Wolcott pointed me to this interview last night. This interview with Emmanuel Todd was conducted by Le Figaro, just after the Katrina disaster glaringly pointed up the failure of the Bush Administration (and the country as a whole) to marshall its forces in any meaningful way to save New Orleans.
This is the money paragraph, in my opinion.
Would such a crisis be the consequence of Bush Administration policy, which you stigmatize for its paternalistic and social Darwinism aspects? Or would its causes be more structural?
American neo-conservatism is not alone to blame. What seems to me more striking is the way this America that incarnates the absolute opposite of the Soviet Union is on the point of producing the same catastrophe by the opposite route. Communism, in its madness, supposed that society was everything and that the individual was nothing, an ideological basis that caused its own ruin. Today, the United States assures us, with a blind faith as intense as Stalin’s, that the individual is everything, that the market is enough and that the state is hateful. The intensity of the ideological fixation is altogether comparable to the Communist delirium. This individualist and inequalitarian posture disorganizes American capacity for action. The real mystery to me is situated there: how can a society renounce common sense and pragmatism to such an extent and enter into such a process of ideological self-destruction? It’s a historical aporia to which I have no answer and the problem with which cannot be abstracted from the present administration’s policies alone. It’s all of American society that seems to be launched into a scorpion policy, a sick system that ends up injecting itself with its own venom. Such behavior is not rational, but it does not all the same contradict the logic of history. The post-war generations have lost acquaintance with the tragic and with the spectacle of self-destroying systems. But the empirical reality of human history is that it is not rational.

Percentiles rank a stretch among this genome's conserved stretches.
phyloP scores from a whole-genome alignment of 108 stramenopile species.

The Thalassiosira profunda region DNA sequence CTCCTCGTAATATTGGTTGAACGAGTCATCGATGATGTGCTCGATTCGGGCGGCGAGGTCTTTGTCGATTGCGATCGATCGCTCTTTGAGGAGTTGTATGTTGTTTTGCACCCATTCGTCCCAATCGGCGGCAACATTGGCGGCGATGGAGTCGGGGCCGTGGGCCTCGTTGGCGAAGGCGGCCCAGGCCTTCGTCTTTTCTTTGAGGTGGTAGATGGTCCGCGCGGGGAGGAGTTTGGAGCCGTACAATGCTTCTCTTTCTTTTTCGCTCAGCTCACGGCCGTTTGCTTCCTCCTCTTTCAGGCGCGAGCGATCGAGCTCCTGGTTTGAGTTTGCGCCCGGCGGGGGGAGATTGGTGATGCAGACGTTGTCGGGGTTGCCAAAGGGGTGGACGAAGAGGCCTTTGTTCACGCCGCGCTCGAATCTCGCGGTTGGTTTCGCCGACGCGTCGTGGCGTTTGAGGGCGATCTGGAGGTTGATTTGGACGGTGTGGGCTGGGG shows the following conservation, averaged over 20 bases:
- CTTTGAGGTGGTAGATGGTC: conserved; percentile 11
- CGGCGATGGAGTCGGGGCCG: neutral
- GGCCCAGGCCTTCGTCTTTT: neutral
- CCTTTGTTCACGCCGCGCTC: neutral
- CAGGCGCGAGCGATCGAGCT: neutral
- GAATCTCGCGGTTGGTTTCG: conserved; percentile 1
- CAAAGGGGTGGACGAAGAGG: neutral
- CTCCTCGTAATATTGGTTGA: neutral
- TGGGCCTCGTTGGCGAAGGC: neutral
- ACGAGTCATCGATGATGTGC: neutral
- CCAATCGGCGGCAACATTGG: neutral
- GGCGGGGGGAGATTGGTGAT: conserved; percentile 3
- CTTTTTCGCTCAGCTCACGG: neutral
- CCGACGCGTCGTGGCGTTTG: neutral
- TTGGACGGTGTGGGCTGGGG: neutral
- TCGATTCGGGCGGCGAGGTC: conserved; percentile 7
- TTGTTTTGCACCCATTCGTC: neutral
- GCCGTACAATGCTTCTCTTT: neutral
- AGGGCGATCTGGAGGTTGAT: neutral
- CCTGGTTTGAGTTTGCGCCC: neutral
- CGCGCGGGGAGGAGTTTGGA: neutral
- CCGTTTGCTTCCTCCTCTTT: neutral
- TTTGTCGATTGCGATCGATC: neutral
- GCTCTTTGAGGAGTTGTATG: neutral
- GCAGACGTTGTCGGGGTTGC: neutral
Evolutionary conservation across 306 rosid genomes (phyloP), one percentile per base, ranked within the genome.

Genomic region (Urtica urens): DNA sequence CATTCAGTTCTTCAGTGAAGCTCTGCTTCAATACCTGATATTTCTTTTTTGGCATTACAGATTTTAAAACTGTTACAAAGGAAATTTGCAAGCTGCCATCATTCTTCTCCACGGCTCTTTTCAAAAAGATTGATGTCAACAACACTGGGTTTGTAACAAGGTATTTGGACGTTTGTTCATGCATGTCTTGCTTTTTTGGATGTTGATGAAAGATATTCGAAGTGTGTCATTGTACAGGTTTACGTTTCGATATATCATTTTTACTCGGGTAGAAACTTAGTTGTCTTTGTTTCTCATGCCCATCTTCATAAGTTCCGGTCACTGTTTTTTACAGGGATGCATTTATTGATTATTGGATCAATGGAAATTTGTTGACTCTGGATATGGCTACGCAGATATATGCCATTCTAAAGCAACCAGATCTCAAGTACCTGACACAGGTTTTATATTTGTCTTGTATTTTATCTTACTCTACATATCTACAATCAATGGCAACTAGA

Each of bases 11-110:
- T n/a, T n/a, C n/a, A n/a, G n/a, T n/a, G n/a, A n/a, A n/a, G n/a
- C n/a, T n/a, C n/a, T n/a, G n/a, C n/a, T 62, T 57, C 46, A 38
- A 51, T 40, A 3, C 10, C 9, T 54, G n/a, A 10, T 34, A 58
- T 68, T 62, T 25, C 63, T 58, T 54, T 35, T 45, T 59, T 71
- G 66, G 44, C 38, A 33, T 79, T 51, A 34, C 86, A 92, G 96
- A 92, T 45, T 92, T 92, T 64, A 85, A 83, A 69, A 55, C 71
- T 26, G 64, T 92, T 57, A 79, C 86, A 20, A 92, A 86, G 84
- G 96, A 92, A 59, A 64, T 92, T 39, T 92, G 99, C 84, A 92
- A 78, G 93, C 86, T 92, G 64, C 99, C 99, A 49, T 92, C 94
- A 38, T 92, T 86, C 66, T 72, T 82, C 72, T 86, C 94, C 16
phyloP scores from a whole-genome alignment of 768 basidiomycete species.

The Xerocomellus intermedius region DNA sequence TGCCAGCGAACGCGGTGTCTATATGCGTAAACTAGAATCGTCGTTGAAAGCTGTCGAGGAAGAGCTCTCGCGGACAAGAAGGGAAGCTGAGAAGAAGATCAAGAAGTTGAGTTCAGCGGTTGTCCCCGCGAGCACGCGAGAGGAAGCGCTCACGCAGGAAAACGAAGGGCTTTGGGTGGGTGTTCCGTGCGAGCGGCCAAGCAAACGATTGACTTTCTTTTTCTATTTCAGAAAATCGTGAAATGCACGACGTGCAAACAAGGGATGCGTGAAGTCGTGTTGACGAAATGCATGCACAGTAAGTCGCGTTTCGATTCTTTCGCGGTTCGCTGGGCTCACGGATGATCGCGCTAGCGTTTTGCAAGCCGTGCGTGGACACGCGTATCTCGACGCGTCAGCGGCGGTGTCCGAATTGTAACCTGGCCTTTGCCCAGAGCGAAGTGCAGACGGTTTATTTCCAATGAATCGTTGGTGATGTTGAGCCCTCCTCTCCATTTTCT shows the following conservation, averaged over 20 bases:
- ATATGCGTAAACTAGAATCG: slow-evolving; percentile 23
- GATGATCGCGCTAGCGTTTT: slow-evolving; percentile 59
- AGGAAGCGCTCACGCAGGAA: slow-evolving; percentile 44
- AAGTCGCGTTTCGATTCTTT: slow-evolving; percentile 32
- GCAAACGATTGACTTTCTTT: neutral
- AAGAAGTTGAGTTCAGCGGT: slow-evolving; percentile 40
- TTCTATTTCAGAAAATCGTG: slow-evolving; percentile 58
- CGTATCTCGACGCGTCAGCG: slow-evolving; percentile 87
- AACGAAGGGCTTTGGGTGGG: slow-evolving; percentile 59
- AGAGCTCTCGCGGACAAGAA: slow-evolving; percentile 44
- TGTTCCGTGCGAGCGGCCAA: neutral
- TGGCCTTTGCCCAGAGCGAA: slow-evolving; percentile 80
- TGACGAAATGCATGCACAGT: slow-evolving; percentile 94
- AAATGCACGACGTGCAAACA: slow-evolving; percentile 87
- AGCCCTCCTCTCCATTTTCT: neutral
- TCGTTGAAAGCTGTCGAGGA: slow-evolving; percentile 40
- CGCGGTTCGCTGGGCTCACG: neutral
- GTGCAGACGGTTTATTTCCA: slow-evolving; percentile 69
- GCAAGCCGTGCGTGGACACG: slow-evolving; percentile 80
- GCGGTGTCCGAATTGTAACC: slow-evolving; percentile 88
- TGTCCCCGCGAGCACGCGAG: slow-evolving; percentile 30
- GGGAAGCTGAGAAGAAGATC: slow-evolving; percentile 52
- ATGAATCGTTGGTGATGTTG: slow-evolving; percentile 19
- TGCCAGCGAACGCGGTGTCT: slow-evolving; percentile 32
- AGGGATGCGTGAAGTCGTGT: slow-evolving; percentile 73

This echoes, in more specific terms, arms inspector Scott Ritter’s question, “Are you a citizen or a consumer?”
This celebration of the myth of Total Self-Reliance and its corollary set of values (“I got mine”-ism) is at the heart of the commodification of American life. There is this tacit assumption that drives consumerism: Happiness can be purchased. If, for some reason, one is too poor to buy happiness, then you’ve somehow failed as a citizen. Unions? “Pointless Bolshevism.” Societal safety net? “What, are you too lazy to go out and earn a living?” Mass transportation? “Can’t you get yourself a car?” The reduction of society to a collection of individual consumers is, I think, the great post-World War 2 trend which will eventually be the breeched levee that drowns us all.